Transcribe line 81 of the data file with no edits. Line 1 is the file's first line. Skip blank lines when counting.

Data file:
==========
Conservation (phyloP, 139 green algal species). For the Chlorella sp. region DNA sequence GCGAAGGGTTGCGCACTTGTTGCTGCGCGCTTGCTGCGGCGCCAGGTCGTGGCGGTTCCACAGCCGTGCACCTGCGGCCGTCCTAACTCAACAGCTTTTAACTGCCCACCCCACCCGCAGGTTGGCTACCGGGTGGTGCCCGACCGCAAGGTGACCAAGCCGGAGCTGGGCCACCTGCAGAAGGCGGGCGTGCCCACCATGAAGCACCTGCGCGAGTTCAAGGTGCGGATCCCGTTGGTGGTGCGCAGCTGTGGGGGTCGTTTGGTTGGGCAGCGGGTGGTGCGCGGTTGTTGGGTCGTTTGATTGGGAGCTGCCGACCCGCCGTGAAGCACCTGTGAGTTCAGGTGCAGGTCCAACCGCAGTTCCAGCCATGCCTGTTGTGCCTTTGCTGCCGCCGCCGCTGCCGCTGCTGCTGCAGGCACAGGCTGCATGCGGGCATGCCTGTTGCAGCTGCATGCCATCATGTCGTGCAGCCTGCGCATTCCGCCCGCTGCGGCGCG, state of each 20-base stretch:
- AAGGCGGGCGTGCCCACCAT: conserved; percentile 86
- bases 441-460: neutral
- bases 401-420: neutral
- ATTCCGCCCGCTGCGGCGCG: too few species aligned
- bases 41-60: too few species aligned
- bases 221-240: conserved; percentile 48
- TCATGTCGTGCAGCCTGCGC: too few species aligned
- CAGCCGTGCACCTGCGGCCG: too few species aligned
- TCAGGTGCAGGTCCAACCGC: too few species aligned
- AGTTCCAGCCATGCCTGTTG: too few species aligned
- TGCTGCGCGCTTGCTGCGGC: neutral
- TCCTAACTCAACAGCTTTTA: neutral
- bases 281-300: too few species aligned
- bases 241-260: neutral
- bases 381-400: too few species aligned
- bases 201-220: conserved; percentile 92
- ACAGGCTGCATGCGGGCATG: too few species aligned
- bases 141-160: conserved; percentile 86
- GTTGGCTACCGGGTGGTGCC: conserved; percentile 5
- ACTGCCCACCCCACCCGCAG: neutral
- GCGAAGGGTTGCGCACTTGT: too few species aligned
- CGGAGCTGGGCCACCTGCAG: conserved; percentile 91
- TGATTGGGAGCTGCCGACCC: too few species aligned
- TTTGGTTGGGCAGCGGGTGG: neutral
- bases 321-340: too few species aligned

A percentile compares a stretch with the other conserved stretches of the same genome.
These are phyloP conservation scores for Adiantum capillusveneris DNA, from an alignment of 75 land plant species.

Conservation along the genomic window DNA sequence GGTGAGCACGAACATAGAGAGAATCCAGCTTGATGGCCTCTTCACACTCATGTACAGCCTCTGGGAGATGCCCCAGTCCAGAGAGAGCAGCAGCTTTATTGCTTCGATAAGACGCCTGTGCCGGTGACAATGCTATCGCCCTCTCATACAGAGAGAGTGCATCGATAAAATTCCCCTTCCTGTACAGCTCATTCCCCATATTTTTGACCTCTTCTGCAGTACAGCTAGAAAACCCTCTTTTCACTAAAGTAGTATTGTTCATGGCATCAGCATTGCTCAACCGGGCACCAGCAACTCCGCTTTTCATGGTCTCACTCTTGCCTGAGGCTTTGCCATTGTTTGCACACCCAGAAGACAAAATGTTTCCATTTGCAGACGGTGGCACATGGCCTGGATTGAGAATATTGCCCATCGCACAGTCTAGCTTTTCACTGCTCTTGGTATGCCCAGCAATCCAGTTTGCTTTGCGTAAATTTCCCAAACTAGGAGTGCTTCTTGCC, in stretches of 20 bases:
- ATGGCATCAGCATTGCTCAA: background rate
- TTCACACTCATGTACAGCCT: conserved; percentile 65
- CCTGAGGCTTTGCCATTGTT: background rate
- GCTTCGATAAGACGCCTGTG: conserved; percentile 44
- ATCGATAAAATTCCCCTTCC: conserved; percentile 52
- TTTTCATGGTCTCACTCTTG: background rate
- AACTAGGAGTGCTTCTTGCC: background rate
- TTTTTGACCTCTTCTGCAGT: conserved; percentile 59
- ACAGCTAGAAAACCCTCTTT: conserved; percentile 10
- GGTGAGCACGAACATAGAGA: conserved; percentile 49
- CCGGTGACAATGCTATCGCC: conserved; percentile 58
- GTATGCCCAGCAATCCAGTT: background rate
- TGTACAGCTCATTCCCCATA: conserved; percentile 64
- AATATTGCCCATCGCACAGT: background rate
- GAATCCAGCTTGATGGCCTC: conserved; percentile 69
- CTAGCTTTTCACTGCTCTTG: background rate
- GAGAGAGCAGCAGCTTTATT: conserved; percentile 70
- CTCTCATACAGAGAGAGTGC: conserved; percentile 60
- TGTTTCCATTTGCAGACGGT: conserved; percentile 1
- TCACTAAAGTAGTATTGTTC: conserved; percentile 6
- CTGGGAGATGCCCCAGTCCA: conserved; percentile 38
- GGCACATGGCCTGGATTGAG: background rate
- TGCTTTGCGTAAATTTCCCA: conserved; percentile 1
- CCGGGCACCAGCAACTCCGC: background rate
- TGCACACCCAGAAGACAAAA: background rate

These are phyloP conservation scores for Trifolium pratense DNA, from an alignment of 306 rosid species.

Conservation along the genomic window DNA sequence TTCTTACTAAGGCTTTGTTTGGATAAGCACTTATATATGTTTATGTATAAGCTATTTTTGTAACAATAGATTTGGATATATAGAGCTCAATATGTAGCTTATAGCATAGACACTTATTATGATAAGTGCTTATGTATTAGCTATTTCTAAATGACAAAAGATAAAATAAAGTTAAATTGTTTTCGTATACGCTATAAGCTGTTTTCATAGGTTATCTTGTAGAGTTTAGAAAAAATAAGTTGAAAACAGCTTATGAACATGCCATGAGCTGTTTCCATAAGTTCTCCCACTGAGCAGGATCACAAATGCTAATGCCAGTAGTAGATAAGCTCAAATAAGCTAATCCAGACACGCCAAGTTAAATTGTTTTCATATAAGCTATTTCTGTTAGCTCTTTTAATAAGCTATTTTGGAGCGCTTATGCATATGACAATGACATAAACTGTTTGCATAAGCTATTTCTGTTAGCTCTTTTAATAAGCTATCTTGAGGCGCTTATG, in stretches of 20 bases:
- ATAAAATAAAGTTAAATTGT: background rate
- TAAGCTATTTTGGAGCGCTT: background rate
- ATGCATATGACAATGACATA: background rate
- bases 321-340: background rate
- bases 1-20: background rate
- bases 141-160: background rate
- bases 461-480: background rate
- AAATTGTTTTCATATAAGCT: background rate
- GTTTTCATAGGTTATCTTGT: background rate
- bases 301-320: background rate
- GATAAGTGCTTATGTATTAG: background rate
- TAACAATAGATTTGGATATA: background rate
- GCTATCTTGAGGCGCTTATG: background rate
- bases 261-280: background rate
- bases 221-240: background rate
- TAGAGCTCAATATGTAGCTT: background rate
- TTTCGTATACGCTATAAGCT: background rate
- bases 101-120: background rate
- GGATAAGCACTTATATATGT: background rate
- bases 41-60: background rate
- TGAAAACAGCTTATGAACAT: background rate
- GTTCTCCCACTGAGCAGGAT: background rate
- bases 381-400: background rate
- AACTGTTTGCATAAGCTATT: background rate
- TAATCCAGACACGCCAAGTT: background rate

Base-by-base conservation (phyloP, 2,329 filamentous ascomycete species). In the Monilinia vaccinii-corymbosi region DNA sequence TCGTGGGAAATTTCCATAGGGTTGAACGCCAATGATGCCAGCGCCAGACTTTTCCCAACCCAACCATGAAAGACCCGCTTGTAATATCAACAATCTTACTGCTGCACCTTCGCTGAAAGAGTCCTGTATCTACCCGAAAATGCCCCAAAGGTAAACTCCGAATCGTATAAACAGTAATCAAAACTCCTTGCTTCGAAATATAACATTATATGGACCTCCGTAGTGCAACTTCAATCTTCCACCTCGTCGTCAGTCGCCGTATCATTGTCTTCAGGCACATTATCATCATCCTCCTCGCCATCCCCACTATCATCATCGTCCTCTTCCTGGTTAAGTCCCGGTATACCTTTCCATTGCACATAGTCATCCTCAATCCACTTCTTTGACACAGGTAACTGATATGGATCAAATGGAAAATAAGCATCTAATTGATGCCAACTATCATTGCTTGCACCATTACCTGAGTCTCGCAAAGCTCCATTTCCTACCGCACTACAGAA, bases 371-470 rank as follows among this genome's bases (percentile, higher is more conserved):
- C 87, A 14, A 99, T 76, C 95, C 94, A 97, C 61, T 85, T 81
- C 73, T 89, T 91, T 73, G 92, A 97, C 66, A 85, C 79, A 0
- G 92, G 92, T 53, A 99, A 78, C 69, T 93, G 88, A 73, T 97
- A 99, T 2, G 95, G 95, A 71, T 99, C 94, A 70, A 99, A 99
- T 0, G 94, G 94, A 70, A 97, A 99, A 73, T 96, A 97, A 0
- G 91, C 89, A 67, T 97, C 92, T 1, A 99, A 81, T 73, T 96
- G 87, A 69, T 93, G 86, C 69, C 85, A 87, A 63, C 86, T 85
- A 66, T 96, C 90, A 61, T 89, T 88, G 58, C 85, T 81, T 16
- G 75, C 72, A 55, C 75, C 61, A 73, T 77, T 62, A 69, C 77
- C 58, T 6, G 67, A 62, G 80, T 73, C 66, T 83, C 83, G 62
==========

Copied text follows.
- TAATCCAGACACGCCAAGTT: background rate